The tail end of the trip, days 13 and 14 were the only time I really "hit the slab" of interstate. The Shenandoah NP was nice, but not quite the Blue Ridge Parkway, and Gettysburg was a perfect rest and a must-return destination. But after leaving Gettysburg, I could feel home calling and put my head down to make time to set up and easy day on day 14. In a somewhat fitting event, the lack of rain I had seen for 13 days across the country was offset be a steady rain that morning which accompanied me all the way from Fishkill, NY to the Massachusetts border near Sturbridge. 120 miles and 2.5 hours of solid soak left me pretty soggy when I stopped to change at a rest stop on the Mass. Turnpike, but dry clothes and better weather combined to make the very last leg uneventful.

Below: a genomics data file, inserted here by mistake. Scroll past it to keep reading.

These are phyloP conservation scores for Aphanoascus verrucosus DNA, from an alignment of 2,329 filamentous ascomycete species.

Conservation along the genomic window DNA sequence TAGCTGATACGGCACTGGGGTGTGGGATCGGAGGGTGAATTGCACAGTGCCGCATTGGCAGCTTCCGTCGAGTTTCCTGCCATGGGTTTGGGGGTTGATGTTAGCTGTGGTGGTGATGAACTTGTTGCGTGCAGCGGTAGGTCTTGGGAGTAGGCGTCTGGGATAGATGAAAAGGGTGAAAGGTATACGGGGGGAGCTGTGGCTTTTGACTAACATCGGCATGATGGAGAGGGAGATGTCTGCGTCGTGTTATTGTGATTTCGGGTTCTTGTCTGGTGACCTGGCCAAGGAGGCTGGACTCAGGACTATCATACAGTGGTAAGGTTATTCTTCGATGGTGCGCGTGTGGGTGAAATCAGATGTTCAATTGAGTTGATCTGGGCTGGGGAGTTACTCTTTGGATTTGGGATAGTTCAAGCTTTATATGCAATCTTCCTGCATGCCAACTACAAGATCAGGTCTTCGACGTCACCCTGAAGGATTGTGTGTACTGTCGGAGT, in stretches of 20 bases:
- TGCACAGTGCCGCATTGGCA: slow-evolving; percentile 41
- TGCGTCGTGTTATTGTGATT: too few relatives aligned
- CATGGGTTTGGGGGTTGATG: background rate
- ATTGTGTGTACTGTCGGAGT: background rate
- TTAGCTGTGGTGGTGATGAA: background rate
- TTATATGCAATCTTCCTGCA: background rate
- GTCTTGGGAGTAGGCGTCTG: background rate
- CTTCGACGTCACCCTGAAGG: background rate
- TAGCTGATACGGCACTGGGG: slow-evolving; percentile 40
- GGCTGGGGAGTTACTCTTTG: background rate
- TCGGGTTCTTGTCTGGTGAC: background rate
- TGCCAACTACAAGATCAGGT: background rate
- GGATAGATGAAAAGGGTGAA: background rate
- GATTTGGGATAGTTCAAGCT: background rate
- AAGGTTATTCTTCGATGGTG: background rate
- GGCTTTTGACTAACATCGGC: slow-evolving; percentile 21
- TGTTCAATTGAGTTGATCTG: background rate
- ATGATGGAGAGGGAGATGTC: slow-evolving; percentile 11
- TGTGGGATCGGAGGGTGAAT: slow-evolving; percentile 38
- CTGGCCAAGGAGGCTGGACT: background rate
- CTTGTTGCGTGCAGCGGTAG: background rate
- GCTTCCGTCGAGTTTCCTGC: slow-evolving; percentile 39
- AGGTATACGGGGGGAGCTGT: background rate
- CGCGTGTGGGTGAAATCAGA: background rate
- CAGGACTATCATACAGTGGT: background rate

What can I say except mechanical perfection? I will admit that I was a bit hesitant about undertaking this ride on my VFR. I'd owned ST1300's and big cruisers and wondered how my 52 year old, sometimes uncooperative frame would handle the relaxed, but still sporty, riding position of the VFR. It never should have been a thought. At speed on long straight roads, the wind support made covering distances easy, whether upright into the wind or resting my torso on the tank bag and enjoying the quiet pocket of air provided by the stock windscreen. In the mountains, on more challenging technical roads, the VFR handles admirably, certainly well above my skill level, despite being loaded down in the rear with three hard cases and a soft duffel. The handling improved immensely after new rubber was put on in Lexington, KY, replacing the stock Battleaxe's that had been sitting for 4 years before I bought the bike as a new leftover last year. One thing that I find especially noteworthy is that this bike was essentially "unfarkled." Other than the luggage and GPS, it was completely stock. The seat, windscreen, bars and pegs were exactly as they left the factory and worked perfectly for my 5'11", 200 lb. frame. I've had 3 other VFR's and replaces all of these things at one time or another, but for me, it's perfect as is. Throughout the trip, I talked with other riders, a lot of HD's and a number of Goldwings and we all had about the same 150 mile riding range before stretching required a brief stop.